This post originated in the first iteration of “The Rise of Graphic Archives” First-Year Research Seminar that I taught at NYU Gallatin in Spring 2014.
As I mentioned during the library visit on Monday, the full table of contents for each comic on the Underground and Independent Comics database is not necessarily visible as certain creators opt out of having their materials digitally available or, perhaps, cannot be reached/found to give their consent. To get a sense of what’s missing, check Michigan State University’s index of their comics holdings, which often includes full table of contents: http://comics.lib.msu.edu/rri/index.htm. A secondary crowdsourced database to check is the Grand Comics Database: http://www.comics.org/.
Another thing to remember is that you can find some good secondary sources within the database itself to interpret the primary sources. Two such popular journals are The Comics Journal and Cascade Comix Monthly. You’ll also likely stumble upon this book, Mark James Estren’s A History of Underground Comics (1977). To find more secondary sources, go to advanced search and select “Editorial Commentary” as material type.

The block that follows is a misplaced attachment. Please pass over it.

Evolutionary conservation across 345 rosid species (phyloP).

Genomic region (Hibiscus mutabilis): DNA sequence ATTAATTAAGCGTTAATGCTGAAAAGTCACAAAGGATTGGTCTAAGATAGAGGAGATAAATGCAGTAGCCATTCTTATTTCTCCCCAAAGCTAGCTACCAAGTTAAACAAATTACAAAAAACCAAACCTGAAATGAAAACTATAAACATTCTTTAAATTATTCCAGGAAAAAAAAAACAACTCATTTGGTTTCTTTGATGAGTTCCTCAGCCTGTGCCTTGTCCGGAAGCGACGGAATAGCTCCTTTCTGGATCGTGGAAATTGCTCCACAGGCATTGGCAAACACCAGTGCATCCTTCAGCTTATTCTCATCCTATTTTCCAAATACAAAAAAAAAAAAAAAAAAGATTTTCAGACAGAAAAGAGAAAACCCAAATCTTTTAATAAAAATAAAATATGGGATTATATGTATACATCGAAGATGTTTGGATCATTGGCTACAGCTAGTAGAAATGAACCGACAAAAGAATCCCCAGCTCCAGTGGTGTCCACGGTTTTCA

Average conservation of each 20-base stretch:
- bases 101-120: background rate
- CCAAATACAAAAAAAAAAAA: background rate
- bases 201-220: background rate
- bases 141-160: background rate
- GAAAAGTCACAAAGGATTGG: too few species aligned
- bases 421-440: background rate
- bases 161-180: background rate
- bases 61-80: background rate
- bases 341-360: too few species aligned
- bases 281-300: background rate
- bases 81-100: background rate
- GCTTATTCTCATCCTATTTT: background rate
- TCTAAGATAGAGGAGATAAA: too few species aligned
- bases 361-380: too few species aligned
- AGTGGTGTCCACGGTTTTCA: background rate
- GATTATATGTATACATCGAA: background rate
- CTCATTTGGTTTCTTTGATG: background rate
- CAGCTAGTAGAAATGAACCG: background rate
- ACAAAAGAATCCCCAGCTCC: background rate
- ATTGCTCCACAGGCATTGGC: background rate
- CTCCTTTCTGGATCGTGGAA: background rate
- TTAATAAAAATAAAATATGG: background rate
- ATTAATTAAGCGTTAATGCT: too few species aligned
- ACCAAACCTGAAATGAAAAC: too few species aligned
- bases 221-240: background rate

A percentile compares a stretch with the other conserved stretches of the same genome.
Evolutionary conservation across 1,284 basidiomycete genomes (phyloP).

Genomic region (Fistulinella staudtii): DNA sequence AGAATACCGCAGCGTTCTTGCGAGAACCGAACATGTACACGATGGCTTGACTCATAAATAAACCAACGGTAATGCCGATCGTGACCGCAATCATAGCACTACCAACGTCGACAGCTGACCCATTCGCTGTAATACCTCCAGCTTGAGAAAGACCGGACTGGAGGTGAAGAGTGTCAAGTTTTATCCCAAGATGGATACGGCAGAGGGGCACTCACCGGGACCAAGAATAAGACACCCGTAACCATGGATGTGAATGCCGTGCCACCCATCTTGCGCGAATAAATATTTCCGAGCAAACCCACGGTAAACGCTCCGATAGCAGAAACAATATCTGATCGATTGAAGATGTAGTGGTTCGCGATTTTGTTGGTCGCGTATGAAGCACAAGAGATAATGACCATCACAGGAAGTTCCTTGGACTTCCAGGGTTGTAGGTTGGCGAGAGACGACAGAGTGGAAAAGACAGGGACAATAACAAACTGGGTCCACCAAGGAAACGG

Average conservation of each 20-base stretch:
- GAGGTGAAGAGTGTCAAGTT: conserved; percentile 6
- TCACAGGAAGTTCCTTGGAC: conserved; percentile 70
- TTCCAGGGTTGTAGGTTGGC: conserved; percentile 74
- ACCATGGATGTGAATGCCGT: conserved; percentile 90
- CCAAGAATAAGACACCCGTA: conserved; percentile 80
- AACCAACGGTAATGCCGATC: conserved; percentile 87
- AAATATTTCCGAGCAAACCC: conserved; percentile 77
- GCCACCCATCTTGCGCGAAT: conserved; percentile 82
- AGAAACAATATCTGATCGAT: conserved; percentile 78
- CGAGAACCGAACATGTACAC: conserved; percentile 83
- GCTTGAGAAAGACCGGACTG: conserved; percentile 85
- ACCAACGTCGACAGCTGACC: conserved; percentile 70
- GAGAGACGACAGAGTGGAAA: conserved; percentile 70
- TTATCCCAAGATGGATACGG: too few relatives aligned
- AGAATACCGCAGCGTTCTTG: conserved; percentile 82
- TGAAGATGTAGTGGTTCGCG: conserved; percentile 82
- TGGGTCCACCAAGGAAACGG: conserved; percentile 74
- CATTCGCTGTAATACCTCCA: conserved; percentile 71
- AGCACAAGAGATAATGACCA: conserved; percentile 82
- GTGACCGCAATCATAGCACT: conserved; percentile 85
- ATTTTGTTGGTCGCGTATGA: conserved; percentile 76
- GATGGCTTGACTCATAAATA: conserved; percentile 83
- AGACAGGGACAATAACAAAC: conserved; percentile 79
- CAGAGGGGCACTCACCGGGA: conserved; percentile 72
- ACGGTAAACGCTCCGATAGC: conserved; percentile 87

Once you’ve also found something you’re interested in looking at in more depth, landing pages for a series or for a creator will often link to a list of secondary materials about that work. In the image, you’ll see two landing pages, one for a series and the other for a creator, both of which show an “installments about” link that will lead to related secondary materials.
Since many of these comics are rare, you will likely not be able to use Wikipedia as a jumping-off point to understanding the context of what you’re looking at. Rather, I’d suggest starting with the Comix Joint website (http://comixjoint.com/underground.html), but engage it as a secondary source worthy of active critique!
In the coming weeks, we’ll be meeting Columbia comics librarian, Karen Green. Check out this short video by a Columbia journalism student about Green’s work: